I’ve managed to hang out a couple of times. Twice with my friend Claudia, who, like me, is here from San Miguel, fixing her house following the tenant from hell. The first time, we were in the Quarters on the day they had the Buddy D parade—a tribute to a local sports writer who promised to wear a dress if the Saints went to the Super Bowl but died before that happened. Five thousand men, gay and straight, processing in dresses. This day was a much-needed reminder of why I wanted to move to here.

It's a beautiful house so if you know anyone who wants to live in New Orleans, have them contact me. I’ve got a new email address,—with all these unexpected expenses, I'm forced to switch to a free service. The weather since I came has been miserable—much colder than normal, torrential rains, sleet and snow but in true New Orleans fashion the sun shone yesterday for the beginning of the Mardi Gras parades. Not laughing now but know I’ll find my way through this and discover my sense of humor. Laughter is the only way to get through this life—it’s a bitch and then you die.

Thursday, January 14, 2010

It’s Not Lake Effect Snow

When I was bitching to my Goddaughter, who is living in Buffalo, about how cold it’s been in San Miguel, she responded, At least it’s not lake effect snow. She’s right, but in Buffalo they have central heat and thermostats—they can warm up when they come inside. New Year’s Eve the weather was normal San Miguel winter—it reached 70˚ mid-afternoon. But the temperature started falling with the New Year. And, we’ve had rain—something that seldom happens here in winter. Between the lower temperatures, drizzles and downpours, and cloudy afternoons, it's been colder inside my house than it is outside. Bianca was right but everything is relative. Buffalo may have had lake effect snow but she can get warm when she goes inside.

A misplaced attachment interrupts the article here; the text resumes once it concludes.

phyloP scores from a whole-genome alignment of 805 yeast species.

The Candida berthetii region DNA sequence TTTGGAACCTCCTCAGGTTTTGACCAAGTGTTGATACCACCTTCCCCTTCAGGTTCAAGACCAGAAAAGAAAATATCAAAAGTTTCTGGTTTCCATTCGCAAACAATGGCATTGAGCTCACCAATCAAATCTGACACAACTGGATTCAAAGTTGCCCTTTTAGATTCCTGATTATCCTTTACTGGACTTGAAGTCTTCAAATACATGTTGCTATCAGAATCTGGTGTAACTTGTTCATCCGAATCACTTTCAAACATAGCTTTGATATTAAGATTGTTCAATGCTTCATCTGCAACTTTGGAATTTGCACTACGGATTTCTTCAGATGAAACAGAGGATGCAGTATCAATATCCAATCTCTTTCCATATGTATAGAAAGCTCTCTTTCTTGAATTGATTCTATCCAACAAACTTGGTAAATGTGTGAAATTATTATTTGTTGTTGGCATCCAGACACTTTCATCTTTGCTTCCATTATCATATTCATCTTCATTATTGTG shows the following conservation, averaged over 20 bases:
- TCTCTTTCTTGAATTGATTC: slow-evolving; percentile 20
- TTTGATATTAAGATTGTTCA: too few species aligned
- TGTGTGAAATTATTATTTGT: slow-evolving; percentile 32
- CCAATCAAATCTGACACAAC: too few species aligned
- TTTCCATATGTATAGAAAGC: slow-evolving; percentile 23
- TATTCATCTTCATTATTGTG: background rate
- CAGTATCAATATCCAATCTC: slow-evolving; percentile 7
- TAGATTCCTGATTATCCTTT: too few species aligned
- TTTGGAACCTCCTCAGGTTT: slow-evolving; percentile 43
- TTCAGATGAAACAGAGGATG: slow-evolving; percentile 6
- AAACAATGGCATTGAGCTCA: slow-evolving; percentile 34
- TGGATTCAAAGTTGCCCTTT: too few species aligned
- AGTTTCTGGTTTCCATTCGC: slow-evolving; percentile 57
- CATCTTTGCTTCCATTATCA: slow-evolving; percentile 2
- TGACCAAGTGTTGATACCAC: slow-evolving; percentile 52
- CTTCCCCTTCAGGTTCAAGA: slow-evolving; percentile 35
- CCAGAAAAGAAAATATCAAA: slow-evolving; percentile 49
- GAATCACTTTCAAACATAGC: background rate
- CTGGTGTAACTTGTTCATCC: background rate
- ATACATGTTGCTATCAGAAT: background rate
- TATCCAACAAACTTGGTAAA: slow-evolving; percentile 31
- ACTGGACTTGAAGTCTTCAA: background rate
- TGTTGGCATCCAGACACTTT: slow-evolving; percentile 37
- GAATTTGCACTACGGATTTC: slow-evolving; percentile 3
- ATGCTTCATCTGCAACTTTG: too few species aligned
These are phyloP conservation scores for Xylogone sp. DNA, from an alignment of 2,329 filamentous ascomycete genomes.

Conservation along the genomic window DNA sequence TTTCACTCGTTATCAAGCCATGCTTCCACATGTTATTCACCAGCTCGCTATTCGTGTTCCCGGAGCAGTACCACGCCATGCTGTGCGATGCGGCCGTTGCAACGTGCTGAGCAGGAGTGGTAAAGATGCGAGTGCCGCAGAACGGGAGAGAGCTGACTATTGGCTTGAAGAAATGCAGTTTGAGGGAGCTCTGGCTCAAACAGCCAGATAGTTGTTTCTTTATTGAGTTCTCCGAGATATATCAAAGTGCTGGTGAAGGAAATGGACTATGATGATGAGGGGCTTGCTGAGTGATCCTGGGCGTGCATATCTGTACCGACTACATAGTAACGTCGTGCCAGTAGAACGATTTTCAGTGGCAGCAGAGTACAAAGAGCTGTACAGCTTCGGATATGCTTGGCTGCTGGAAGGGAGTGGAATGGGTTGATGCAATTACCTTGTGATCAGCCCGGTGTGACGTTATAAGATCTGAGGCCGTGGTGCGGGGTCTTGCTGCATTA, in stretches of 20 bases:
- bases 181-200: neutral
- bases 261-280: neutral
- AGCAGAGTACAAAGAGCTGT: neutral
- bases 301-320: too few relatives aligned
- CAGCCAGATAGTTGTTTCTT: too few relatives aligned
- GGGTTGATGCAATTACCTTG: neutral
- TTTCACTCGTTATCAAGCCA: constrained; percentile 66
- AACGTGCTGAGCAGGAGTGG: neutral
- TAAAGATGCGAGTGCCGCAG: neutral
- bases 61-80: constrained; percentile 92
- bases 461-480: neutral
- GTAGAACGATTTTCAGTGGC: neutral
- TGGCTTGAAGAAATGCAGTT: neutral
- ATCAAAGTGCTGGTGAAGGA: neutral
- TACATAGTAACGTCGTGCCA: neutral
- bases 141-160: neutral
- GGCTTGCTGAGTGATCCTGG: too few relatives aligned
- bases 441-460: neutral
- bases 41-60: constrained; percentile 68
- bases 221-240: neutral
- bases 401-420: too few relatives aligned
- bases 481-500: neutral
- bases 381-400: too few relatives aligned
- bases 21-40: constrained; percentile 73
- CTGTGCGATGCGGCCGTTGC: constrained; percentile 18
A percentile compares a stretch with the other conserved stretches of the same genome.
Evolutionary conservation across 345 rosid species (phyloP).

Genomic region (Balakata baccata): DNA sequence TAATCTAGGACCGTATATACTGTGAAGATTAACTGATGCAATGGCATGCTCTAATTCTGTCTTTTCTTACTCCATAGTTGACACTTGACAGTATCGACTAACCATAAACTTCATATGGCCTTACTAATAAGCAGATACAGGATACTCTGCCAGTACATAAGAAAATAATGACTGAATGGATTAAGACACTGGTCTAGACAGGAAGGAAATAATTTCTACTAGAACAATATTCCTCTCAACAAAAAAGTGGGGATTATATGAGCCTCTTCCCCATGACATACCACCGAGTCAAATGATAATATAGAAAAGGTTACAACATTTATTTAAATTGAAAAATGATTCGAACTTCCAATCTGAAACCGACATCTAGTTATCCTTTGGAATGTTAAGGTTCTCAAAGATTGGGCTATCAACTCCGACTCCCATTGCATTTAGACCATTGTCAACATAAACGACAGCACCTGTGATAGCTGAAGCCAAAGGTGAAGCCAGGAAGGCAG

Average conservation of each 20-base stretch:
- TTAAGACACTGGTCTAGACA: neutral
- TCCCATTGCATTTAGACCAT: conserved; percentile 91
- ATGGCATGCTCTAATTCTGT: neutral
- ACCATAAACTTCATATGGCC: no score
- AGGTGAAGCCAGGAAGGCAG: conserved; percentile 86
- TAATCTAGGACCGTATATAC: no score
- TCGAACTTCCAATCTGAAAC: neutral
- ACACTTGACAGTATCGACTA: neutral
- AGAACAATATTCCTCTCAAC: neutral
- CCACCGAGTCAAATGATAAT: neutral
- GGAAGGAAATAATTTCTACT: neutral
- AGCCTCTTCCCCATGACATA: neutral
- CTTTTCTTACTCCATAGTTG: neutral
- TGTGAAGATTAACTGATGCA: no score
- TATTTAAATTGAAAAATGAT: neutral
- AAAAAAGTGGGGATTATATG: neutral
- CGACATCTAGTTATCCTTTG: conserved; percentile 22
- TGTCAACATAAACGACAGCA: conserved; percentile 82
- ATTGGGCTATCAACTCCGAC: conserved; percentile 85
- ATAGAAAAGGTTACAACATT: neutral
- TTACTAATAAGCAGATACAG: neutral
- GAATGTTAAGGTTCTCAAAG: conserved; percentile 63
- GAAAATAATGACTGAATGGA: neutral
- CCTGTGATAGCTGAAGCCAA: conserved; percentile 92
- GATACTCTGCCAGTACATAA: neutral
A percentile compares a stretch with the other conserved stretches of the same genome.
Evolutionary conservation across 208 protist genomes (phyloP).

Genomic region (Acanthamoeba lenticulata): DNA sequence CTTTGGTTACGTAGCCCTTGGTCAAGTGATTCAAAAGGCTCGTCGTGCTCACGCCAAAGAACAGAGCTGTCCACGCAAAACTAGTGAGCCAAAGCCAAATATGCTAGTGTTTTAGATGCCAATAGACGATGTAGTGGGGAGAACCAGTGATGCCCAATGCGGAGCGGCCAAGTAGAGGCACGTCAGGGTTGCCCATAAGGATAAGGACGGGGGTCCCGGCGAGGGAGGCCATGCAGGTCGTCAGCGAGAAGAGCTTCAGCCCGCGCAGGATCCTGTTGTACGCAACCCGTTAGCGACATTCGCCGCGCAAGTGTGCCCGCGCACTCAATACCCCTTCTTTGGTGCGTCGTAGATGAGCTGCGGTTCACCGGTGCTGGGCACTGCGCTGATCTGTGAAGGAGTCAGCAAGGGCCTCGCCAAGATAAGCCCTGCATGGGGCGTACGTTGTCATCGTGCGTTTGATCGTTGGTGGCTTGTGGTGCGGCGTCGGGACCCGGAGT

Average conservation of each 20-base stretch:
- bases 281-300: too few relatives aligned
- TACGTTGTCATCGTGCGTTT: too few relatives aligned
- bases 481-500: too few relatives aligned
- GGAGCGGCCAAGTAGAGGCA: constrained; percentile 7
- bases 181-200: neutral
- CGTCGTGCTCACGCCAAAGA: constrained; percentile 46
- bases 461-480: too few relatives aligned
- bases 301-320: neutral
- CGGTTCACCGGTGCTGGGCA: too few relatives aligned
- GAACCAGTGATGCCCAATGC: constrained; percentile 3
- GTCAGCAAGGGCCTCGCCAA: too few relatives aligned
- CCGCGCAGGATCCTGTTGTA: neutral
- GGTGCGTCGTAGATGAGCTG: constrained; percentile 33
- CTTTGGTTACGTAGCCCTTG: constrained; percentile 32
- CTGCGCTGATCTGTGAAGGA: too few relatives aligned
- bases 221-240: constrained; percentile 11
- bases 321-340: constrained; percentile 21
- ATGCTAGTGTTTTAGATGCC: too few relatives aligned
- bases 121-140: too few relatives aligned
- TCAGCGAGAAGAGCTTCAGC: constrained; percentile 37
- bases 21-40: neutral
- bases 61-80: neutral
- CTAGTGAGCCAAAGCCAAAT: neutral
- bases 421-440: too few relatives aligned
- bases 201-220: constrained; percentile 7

Continuing with this everything is relative idea, although I’ve been bitching all year because I still haven’t closed the deal to sell my house in New Orleans, I realized 2009 wasn’t bad. Maybe not my best year, or the one I envisioned having but okay, especially given the global economic meltdown. I didn’t make any New Year’s Resolutions but am making one now—I’m gonna stop bitching about how the aftermath of Hurricane Katrina continues to negatively impact my life. What’s important is that San Miguel is an easy place to be and that most days I enjoy my life here.

I wasn’t enjoying life, huddled in my office with the space heater. So when the temperatures continued heading south, I made life easier and went to stay with my friend Lita. Her house has three fireplaces that, unlike mine, provide heat, along with heated mattress covers that deliver much more warmth than my electric blanket. Most days, life is good.